Sex and the media share a symbiotic relationship that has existed ever since the earliest humans drew pictures of exaggerated sexual organs on cave walls. When the media isn’t using sex to sell something with no intrinsic link to scantily clad vixens, it’s focusing on sex itself or even sex for its own sake.
Lifestyle sections in mainstream publications openly discuss matters of sexuality that not long ago would have been reserved for the pages of Penthouse or even Hustler. And in a world where music clips and video games are soft porn, television and movie plots are built around gratuitous sex scenes, and gigantic billboards advertising products that enhance male performance adorn the side of my home on Parramatta Road (it does help keep the strata levies down), it’s no surprise that actual porn has moved so swiftly towards the perverse and aggressive.
In turn there is an avalanche of articles warning daily of the dangers posed by the sexualization of children and the pornification of society. Articles in publications that clearly ignore the irony of raising revenue from the ‘sex sells’ school of advertising.
Do we really need a graphic of a ludicrously hot babe in a provocative pose to accompany a story about unrealistic expectations and the depression porn is causing teenage boys? Surely there must be palpable tensions between journalists and the marketing department when stories about self-esteem and body image issues sit on the same page as super models enticing you aboard a P&O cruise.
It makes you wonder why the newspapers bothered dispensing with their topless Page 3 Girls. Especially since when it comes to what TV journalists look like, clearly nothing has changed (even on SBS where they are quirky or exotic variants of attractive). And where are all the models from the McDonalds ads working behind the counter when I stagger into Stanmore Maccas at 4am? Maybe it’s beer goggles in reverse.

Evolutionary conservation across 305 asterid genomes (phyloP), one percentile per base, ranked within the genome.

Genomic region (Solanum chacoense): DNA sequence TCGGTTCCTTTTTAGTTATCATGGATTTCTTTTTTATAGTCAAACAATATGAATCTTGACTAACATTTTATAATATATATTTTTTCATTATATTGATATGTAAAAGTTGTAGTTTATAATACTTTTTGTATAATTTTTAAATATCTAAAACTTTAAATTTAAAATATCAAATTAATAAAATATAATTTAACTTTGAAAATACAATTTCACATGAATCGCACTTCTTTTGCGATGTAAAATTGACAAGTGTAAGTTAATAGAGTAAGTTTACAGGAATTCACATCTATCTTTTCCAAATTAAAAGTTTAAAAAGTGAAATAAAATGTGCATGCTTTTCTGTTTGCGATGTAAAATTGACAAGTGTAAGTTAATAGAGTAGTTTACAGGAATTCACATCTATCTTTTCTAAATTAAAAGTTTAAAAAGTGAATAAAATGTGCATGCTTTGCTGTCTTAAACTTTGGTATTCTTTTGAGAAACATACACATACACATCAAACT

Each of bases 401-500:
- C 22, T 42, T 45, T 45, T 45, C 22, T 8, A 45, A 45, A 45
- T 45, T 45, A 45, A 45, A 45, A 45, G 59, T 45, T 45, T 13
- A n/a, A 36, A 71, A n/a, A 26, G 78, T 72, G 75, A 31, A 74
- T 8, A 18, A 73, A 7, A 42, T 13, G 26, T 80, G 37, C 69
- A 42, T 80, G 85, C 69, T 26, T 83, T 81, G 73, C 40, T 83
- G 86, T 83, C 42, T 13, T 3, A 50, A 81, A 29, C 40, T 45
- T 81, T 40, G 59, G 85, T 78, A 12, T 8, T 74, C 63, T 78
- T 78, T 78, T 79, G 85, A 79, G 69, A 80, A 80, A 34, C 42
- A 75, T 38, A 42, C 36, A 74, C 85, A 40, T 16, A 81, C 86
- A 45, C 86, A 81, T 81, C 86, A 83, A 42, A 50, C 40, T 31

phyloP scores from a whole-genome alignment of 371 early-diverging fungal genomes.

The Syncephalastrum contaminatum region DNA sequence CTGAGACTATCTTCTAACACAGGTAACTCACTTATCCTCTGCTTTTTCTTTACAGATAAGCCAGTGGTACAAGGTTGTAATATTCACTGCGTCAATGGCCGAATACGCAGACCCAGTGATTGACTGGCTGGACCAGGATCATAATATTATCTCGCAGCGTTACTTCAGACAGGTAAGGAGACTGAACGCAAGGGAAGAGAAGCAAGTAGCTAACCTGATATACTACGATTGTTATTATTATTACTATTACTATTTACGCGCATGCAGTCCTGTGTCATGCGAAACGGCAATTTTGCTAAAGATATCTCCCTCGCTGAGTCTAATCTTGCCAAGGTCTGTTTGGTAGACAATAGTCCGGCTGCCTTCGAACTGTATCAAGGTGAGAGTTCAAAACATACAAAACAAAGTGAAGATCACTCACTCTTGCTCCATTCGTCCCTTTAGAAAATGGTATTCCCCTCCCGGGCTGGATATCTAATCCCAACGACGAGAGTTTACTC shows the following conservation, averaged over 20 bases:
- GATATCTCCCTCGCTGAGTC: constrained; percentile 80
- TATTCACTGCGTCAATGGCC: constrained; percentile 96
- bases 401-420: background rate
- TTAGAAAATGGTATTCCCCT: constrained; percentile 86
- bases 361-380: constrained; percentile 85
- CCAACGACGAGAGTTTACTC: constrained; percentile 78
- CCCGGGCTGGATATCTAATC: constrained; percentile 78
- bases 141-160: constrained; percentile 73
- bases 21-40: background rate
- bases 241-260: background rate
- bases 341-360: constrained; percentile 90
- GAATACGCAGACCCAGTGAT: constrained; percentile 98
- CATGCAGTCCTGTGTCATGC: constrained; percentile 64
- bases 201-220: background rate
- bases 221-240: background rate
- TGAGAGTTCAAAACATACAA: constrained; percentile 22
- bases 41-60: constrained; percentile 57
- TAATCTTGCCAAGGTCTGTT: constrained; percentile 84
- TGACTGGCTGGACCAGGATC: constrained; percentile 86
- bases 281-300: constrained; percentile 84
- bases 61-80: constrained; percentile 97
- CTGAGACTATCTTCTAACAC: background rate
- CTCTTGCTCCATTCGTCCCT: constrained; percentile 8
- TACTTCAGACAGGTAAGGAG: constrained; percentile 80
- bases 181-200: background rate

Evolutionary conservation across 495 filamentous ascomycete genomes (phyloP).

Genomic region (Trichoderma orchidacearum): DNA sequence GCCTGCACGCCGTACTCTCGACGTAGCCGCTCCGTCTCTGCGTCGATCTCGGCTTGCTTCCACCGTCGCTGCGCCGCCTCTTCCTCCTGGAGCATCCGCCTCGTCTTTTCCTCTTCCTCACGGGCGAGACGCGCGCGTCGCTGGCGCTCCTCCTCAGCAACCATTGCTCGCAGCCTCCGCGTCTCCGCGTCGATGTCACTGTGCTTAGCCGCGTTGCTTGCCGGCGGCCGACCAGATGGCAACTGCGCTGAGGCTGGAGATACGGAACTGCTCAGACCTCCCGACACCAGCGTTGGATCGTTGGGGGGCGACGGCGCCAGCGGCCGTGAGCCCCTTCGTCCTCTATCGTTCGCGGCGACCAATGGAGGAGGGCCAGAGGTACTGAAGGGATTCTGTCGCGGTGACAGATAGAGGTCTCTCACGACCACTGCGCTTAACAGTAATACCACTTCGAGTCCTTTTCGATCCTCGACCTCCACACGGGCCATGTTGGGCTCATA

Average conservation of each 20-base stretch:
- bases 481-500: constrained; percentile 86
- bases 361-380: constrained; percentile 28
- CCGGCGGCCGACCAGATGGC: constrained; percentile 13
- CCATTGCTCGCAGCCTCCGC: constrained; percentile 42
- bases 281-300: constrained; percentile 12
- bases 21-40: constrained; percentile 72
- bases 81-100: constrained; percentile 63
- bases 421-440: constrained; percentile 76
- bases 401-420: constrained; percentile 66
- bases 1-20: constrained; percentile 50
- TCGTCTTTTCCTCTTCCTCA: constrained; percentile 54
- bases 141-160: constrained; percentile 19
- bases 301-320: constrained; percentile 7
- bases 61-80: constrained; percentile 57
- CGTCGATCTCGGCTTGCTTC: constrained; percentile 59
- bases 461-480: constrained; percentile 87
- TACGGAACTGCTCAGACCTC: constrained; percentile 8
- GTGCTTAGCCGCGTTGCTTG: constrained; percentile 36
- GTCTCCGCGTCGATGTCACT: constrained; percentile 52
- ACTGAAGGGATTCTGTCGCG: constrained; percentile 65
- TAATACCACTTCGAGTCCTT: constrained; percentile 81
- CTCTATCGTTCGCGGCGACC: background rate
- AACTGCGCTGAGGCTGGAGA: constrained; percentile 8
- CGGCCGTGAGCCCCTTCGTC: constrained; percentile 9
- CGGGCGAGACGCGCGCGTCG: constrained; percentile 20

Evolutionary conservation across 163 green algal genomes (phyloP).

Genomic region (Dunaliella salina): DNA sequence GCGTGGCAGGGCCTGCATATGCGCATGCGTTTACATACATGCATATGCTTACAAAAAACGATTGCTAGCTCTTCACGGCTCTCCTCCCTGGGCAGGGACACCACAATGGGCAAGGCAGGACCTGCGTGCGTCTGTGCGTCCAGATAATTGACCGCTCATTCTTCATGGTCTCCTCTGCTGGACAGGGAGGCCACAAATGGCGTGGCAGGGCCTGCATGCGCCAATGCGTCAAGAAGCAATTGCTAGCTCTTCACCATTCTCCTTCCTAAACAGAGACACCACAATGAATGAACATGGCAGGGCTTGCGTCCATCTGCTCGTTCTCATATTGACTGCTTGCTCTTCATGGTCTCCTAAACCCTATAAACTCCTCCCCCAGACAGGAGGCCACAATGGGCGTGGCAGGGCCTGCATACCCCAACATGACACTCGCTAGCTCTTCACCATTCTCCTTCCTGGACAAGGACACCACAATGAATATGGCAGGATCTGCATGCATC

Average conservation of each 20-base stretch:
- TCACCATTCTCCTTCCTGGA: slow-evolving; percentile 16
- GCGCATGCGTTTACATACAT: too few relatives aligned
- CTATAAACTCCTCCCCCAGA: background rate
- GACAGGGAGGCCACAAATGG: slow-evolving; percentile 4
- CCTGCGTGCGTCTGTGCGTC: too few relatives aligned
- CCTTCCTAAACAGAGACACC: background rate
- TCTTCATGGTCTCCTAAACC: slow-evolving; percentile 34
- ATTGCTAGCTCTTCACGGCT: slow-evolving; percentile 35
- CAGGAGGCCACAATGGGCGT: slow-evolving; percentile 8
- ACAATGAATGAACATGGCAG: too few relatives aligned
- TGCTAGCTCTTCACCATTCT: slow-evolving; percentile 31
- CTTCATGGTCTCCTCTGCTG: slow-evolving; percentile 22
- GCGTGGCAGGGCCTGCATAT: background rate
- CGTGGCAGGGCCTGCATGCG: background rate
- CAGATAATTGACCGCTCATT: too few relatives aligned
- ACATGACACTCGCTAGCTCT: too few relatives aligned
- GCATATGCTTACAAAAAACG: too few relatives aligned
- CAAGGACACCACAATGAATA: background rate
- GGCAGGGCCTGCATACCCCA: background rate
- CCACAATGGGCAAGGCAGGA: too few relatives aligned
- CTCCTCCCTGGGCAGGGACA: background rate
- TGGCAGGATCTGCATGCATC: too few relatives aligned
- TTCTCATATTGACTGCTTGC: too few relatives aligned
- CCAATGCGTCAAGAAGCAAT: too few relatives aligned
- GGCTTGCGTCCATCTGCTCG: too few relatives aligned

It’s an issue with fifty shades of grey that has some gender warriors scratching their heads.
Women are clearly portrayed as sexual objects in a way men will never be, and the rising tide of personal freedom and sex in the media lifts both a woman’s sexual liberation and her possible objectification.
Liberty is more sword than scalpel after all.
Unsurprisingly the media and sex seem to be experiencing similar evolutions. Nowadays the Fourth Estate is only partly concerned with defending the truth when there is fun to be had and money to be made, while sex too seems to have increasingly less to do with bonding and procreation, and more to do with selling.
Jason Dunne is an Inner West columnist and the author of Everyone is Henry Miller.